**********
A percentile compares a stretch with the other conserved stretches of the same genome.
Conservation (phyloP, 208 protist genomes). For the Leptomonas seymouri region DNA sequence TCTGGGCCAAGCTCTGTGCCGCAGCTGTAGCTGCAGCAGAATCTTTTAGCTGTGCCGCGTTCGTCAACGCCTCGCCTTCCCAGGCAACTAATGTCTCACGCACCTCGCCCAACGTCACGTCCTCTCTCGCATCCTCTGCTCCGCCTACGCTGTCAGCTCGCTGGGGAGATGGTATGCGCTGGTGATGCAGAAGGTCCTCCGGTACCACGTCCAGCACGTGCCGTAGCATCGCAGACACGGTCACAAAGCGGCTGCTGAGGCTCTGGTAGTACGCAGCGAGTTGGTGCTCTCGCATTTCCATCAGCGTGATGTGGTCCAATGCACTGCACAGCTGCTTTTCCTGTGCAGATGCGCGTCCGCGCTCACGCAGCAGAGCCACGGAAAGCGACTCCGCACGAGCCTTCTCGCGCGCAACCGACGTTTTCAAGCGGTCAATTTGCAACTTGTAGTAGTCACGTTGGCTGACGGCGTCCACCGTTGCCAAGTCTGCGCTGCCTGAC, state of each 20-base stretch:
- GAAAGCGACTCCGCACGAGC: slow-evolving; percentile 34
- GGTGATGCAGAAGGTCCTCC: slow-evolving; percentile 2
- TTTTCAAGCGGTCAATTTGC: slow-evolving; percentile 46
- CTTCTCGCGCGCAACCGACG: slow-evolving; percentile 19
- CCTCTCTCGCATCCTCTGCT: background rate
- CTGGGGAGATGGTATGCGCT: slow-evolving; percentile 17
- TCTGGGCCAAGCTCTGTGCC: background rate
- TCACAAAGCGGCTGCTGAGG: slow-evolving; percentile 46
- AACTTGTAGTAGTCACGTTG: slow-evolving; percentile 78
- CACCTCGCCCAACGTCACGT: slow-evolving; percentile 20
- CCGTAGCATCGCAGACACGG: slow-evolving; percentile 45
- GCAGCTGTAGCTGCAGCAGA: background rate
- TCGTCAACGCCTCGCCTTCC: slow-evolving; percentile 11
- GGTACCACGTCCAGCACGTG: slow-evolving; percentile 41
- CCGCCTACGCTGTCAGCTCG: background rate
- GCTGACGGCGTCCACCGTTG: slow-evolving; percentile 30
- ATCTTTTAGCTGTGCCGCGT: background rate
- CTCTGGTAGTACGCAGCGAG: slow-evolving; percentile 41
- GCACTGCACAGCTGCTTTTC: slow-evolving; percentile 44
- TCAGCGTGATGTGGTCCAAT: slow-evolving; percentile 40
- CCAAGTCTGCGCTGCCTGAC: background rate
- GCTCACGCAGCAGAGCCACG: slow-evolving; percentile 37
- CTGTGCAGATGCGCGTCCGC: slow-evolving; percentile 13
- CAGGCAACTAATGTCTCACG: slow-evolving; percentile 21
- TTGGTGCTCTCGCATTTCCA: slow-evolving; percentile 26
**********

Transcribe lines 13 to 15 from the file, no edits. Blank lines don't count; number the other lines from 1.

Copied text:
- CCGTAGCATCGCAGACACGG: slow-evolving; percentile 45
- GCAGCTGTAGCTGCAGCAGA: background rate
- TCGTCAACGCCTCGCCTTCC: slow-evolving; percentile 11